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Etmax
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Re: East of Eden
Etmax   3/18/2014 10:12:41 AM
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And meanwhile (with medical patents at least) people die so corporations can make the big bucks. After all, money is more important than people.

KenKrechmer
User Rank
Freelancer
patent debate would be helped by conceptual understanding
KenKrechmer   3/17/2014 5:44:43 PM
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The conflicting views noted about the effect of standardization on innovation are related to a lack of understanding, more than a lack of data. When patents read on different concepts they have different economic effects. As example, drug companies find patents (which prevent other drug companies from making similar drugs) very important to their willingness to innovate. Conversely, many software companies find patents (which increase the cost of providing compatible interfaces) to be an impediment to innovation.

These examples describe the different effects of patents which control similarity (the result of repetitive processes and the basis of the industrial revolution) with the effects of patents which control compatibility (a relationship, often reached by agreement, between dissimilar processes, the basis of the information age). Until the patent system recognizes this distinction these conflicts will continue.

There are technical solutions which support compatibility, without reducing the incentive to innovate, as well as legal and economic approaches. See The Entrepreneur and Standards http://www.isology.com/pdf/IECChallenge2006.pdf for a more detailed view of the technical problem and solution.

GreatCommunicator
User Rank
Apprentice
Re: East of Eden
GreatCommunicator   3/17/2014 3:32:24 PM
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Qualcomm would have done fine without patents if it continued to innovate. In fact when Qualcomm signed their first cellular network deal with PacTel Cellular in 1989 they didn't have a single patent covering CDMA in a cellular implementation. Qualcomm succeeded because they possesed many trade-secrets that were essential for a successful CDMA implementation. Qualcomm was also lucky in that the prior-art considered by the patent office was sufficiently different that their broad claims withstood reexamination. However it's now recognized by many that the first practical CDMA phone was invented in 1957 by the Russian engineer Leonid Kupriyanovich. Imagine if someone with an enforcable prior-art patent succesfully sued Qualcomm years after they become dominant in the industry and put them out of business. If the US patent courts weren't so biased in favor for large US companies this would happen much more often.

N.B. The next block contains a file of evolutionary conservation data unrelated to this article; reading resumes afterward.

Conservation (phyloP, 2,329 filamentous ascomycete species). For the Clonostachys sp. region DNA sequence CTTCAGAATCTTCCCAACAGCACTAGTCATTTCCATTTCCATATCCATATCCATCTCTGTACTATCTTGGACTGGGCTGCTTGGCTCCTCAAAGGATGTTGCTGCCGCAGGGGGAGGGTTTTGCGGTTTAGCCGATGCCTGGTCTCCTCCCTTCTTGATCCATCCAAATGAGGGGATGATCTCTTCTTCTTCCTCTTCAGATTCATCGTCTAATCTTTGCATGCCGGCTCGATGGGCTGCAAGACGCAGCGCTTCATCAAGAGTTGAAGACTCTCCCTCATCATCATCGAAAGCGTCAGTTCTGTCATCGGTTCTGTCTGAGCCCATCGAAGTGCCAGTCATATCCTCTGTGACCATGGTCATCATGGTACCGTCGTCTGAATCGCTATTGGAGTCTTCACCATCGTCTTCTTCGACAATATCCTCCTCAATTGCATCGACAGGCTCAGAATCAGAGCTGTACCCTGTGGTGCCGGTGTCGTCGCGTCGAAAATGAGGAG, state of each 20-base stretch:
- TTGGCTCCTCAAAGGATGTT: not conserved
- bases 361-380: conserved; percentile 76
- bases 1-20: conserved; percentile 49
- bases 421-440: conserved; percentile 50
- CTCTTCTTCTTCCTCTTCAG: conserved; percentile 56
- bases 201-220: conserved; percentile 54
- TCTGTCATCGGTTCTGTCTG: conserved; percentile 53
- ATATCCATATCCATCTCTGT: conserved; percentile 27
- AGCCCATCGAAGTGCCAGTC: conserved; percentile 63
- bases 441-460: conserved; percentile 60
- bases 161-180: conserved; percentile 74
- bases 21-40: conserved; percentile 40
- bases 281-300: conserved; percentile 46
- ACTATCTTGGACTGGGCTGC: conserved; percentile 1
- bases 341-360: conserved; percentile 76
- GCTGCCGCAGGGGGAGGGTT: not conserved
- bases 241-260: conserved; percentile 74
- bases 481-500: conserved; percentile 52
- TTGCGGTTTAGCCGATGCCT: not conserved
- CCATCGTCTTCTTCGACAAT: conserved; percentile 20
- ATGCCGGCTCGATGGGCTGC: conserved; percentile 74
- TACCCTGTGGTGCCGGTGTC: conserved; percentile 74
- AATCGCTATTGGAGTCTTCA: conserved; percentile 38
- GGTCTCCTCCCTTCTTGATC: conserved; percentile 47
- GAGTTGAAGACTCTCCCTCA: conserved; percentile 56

The fact is that a company that has the leading technology in a certain field and even a moderate amount of financial success if better off without patents. Take Microsoft and Apple who would have been been crushed by patent litigation if software patents where prevalent at that time. Patents only benefit patent attorneys and patent trolls. Both are a huge drag on innovation.

me3
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Rookie
Re: East of Eden
me3   3/17/2014 1:01:33 AM
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Yes, there is a potential market with trolls and front man for infringers, but I wouldn't call it "robust". Uninfringed patents are worse than worthless. Having infringed patents but unable to enforce puts the inventor in a bad bargaining position. Trolls are in the game for themselves to make a huge profit. It makes talking to Corleone a much more pleasant experience.